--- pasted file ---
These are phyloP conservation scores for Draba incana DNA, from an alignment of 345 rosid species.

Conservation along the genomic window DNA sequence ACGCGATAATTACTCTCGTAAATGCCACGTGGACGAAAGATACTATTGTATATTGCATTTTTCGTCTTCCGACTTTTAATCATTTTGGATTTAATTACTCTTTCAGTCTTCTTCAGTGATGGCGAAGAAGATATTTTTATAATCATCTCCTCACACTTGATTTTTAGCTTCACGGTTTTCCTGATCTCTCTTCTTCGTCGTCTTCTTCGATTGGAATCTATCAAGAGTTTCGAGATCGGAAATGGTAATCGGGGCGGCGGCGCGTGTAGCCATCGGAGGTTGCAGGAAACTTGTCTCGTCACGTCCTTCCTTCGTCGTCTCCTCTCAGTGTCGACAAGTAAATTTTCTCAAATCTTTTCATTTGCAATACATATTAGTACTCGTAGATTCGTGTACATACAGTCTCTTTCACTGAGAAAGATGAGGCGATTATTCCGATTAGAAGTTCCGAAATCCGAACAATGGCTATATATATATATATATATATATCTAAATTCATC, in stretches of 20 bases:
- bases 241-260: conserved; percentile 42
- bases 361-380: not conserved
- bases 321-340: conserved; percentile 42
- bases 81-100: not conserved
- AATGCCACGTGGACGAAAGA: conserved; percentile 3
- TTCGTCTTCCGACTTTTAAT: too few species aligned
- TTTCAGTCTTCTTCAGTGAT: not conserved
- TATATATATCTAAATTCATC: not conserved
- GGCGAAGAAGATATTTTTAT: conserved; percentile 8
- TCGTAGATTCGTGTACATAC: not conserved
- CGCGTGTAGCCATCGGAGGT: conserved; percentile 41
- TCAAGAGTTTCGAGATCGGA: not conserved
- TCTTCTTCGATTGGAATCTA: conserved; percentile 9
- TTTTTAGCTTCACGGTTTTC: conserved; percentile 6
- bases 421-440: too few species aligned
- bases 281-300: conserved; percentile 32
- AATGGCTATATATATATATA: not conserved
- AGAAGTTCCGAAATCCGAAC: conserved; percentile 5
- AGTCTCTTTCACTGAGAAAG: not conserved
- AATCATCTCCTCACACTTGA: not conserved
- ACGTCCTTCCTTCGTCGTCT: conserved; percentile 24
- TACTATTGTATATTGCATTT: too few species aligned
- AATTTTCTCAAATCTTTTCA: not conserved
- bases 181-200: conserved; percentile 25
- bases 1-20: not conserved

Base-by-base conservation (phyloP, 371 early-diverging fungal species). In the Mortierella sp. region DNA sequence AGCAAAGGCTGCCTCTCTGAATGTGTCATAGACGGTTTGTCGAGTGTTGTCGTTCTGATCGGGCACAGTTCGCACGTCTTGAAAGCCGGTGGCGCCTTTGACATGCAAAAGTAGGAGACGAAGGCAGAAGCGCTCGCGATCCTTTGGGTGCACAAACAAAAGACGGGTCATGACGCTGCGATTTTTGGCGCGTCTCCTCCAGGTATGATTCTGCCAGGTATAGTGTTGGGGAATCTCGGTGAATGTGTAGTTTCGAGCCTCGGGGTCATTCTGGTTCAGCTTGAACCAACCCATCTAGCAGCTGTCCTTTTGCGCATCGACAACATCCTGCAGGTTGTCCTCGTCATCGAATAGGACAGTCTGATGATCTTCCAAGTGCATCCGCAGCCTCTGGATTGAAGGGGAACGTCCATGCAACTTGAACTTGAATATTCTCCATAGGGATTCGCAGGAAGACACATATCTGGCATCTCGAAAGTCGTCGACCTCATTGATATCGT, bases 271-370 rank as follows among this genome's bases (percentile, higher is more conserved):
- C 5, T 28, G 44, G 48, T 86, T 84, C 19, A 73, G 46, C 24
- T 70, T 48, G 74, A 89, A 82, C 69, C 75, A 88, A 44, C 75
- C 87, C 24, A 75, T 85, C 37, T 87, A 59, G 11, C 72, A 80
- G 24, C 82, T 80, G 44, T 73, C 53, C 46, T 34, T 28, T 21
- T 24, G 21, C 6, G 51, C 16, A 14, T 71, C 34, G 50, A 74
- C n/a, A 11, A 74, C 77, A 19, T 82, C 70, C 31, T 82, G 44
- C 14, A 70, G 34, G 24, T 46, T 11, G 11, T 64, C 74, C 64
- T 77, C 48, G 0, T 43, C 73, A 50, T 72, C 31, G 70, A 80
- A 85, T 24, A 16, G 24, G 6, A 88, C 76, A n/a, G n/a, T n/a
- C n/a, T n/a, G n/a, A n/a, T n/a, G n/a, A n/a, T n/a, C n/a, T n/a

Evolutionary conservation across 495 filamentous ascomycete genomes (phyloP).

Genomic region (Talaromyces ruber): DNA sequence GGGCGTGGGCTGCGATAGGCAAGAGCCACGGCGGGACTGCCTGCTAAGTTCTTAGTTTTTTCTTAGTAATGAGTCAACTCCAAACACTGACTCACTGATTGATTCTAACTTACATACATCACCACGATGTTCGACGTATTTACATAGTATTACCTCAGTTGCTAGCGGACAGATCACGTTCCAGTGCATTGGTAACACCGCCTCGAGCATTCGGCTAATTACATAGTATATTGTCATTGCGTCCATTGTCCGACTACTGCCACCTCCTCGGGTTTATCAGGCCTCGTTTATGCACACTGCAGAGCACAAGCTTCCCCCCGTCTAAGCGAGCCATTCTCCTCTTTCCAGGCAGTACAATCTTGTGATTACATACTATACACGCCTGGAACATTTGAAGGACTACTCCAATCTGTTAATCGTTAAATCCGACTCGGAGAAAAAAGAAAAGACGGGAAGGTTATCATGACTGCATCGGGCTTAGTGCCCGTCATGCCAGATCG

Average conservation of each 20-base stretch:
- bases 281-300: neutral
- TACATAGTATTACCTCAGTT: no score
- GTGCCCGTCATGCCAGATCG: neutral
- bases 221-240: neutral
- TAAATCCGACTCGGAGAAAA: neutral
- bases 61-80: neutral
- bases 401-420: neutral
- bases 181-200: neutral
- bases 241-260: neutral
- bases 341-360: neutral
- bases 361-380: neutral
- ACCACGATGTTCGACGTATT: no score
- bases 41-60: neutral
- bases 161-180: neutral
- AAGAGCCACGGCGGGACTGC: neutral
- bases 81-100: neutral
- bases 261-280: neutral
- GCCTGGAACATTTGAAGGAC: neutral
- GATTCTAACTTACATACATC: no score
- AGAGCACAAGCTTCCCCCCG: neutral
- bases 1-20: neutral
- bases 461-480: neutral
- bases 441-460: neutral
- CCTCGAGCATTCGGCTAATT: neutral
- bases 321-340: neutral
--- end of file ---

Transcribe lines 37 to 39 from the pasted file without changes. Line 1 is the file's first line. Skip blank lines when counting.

- A 85, T 24, A 16, G 24, G 6, A 88, C 76, A n/a, G n/a, T n/a
- C n/a, T n/a, G n/a, A n/a, T n/a, G n/a, A n/a, T n/a, C n/a, T n/a

Evolutionary conservation across 495 filamentous ascomycete genomes (phyloP).